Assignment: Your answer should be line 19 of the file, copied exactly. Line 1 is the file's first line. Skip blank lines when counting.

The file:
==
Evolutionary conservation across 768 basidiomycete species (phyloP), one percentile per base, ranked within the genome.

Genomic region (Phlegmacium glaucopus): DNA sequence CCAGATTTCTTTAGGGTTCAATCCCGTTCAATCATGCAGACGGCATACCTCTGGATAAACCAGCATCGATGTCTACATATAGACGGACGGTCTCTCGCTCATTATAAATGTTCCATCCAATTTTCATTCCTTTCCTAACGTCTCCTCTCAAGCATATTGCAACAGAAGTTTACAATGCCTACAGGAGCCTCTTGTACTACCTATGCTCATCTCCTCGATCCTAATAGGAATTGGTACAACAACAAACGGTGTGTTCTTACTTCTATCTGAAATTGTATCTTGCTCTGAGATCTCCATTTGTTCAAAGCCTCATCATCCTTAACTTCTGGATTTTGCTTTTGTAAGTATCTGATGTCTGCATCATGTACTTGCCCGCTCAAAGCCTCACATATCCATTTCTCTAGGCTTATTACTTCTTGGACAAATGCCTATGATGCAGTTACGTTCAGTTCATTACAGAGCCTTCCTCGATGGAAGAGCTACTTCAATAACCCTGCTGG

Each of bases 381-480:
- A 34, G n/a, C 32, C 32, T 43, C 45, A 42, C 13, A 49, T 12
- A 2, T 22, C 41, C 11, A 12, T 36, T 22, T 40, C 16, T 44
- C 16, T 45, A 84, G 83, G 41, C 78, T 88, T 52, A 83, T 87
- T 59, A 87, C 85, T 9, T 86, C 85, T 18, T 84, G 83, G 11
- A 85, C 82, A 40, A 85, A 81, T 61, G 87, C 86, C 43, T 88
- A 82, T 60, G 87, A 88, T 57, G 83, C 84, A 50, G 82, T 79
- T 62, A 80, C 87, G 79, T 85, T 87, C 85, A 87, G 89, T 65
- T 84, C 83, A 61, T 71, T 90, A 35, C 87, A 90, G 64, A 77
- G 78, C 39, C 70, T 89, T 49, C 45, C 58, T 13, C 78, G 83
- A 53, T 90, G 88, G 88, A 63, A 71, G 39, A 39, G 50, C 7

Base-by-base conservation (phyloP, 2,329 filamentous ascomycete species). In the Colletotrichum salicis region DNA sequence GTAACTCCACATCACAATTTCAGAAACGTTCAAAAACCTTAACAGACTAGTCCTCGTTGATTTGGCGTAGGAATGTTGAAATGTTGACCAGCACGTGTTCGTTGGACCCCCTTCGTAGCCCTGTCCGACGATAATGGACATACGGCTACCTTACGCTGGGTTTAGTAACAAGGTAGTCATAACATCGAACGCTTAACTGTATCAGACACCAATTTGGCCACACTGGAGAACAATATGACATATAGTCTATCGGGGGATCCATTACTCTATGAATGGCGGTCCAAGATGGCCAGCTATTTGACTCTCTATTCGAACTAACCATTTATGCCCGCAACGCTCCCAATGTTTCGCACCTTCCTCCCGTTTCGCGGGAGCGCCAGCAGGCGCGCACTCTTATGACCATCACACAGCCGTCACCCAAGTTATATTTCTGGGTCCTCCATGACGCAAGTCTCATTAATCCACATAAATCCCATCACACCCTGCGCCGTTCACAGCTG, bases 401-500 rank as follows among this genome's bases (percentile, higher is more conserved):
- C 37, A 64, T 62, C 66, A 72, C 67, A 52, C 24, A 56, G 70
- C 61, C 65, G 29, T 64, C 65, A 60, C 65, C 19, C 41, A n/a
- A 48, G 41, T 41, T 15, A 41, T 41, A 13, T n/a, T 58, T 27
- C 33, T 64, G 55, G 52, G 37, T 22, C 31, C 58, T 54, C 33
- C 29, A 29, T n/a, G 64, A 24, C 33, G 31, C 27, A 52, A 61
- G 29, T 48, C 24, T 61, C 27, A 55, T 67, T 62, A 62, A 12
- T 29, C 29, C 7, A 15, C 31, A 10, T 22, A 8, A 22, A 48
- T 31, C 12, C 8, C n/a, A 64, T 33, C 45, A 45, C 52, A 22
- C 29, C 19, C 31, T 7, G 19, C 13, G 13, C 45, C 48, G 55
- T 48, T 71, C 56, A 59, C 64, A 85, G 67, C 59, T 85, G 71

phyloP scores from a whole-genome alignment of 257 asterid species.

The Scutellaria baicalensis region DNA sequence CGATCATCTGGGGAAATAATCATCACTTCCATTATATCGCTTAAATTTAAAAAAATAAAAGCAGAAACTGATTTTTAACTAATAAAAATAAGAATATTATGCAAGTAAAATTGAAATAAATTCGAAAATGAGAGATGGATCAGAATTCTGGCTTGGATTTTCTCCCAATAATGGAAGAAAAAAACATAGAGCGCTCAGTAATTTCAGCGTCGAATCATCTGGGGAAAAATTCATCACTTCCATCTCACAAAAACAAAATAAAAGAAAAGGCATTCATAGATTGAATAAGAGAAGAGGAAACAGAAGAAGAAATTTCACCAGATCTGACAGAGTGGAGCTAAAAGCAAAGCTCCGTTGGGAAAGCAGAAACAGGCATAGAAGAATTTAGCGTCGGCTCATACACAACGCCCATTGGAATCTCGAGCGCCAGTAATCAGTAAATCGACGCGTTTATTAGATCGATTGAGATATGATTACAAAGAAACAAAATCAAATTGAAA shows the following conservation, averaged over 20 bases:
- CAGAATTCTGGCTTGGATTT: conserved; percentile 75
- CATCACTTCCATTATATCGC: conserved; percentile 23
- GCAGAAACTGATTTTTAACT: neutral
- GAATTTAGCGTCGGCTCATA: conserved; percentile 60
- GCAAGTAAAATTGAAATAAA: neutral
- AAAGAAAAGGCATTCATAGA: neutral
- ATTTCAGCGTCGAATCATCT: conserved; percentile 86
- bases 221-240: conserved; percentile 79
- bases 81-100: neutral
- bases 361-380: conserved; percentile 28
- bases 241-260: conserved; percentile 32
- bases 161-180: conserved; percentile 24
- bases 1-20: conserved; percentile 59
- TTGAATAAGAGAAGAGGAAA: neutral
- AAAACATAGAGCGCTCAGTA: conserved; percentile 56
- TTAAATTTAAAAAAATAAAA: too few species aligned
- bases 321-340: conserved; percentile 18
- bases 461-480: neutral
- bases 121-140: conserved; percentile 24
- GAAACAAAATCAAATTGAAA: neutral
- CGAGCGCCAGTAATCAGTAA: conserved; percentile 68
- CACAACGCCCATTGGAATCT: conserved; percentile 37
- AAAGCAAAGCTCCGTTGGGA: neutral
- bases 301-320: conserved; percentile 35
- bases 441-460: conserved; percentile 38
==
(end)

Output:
- C 29, A 29, T n/a, G 64, A 24, C 33, G 31, C 27, A 52, A 61